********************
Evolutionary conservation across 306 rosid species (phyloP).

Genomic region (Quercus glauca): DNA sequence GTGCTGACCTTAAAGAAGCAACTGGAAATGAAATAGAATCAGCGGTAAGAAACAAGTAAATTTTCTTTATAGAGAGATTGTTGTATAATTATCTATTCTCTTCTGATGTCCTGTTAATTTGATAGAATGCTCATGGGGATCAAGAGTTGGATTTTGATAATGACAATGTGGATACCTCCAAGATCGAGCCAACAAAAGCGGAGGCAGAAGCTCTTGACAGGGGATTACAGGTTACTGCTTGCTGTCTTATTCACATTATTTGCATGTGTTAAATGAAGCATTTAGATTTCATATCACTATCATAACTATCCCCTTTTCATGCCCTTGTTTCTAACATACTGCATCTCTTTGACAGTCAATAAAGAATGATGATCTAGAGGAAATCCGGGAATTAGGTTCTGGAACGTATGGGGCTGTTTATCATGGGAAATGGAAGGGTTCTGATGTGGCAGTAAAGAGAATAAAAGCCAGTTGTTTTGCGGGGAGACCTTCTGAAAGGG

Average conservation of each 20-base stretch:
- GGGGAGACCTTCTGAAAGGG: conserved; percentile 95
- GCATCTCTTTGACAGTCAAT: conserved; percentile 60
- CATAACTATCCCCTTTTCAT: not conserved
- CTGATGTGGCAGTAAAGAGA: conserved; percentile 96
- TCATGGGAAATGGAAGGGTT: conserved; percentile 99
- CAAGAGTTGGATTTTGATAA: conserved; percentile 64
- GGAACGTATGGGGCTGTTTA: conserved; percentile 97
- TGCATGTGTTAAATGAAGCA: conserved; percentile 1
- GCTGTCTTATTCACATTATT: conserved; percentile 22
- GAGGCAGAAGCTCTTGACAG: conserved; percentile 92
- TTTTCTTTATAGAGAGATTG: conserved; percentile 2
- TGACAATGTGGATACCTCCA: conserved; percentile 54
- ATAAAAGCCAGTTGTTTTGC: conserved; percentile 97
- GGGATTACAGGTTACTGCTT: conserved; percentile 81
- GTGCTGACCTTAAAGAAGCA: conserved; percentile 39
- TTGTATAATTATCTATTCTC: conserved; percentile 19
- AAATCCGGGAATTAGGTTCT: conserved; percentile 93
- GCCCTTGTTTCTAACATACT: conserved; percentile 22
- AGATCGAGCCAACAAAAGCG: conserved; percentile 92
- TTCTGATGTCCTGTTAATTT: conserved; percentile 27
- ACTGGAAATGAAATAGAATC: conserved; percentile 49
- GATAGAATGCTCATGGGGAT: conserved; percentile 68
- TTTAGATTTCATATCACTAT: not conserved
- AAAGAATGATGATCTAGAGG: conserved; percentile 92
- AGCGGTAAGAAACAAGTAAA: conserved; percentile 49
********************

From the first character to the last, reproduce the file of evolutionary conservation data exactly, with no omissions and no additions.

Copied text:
Evolutionary conservation across 306 rosid species (phyloP).

Genomic region (Quercus glauca): DNA sequence GTGCTGACCTTAAAGAAGCAACTGGAAATGAAATAGAATCAGCGGTAAGAAACAAGTAAATTTTCTTTATAGAGAGATTGTTGTATAATTATCTATTCTCTTCTGATGTCCTGTTAATTTGATAGAATGCTCATGGGGATCAAGAGTTGGATTTTGATAATGACAATGTGGATACCTCCAAGATCGAGCCAACAAAAGCGGAGGCAGAAGCTCTTGACAGGGGATTACAGGTTACTGCTTGCTGTCTTATTCACATTATTTGCATGTGTTAAATGAAGCATTTAGATTTCATATCACTATCATAACTATCCCCTTTTCATGCCCTTGTTTCTAACATACTGCATCTCTTTGACAGTCAATAAAGAATGATGATCTAGAGGAAATCCGGGAATTAGGTTCTGGAACGTATGGGGCTGTTTATCATGGGAAATGGAAGGGTTCTGATGTGGCAGTAAAGAGAATAAAAGCCAGTTGTTTTGCGGGGAGACCTTCTGAAAGGG

Average conservation of each 20-base stretch:
- GGGGAGACCTTCTGAAAGGG: conserved; percentile 95
- GCATCTCTTTGACAGTCAAT: conserved; percentile 60
- CATAACTATCCCCTTTTCAT: not conserved
- CTGATGTGGCAGTAAAGAGA: conserved; percentile 96
- TCATGGGAAATGGAAGGGTT: conserved; percentile 99
- CAAGAGTTGGATTTTGATAA: conserved; percentile 64
- GGAACGTATGGGGCTGTTTA: conserved; percentile 97
- TGCATGTGTTAAATGAAGCA: conserved; percentile 1
- GCTGTCTTATTCACATTATT: conserved; percentile 22
- GAGGCAGAAGCTCTTGACAG: conserved; percentile 92
- TTTTCTTTATAGAGAGATTG: conserved; percentile 2
- TGACAATGTGGATACCTCCA: conserved; percentile 54
- ATAAAAGCCAGTTGTTTTGC: conserved; percentile 97
- GGGATTACAGGTTACTGCTT: conserved; percentile 81
- GTGCTGACCTTAAAGAAGCA: conserved; percentile 39
- TTGTATAATTATCTATTCTC: conserved; percentile 19
- AAATCCGGGAATTAGGTTCT: conserved; percentile 93
- GCCCTTGTTTCTAACATACT: conserved; percentile 22
- AGATCGAGCCAACAAAAGCG: conserved; percentile 92
- TTCTGATGTCCTGTTAATTT: conserved; percentile 27
- ACTGGAAATGAAATAGAATC: conserved; percentile 49
- GATAGAATGCTCATGGGGAT: conserved; percentile 68
- TTTAGATTTCATATCACTAT: not conserved
- AAAGAATGATGATCTAGAGG: conserved; percentile 92
- AGCGGTAAGAAACAAGTAAA: conserved; percentile 49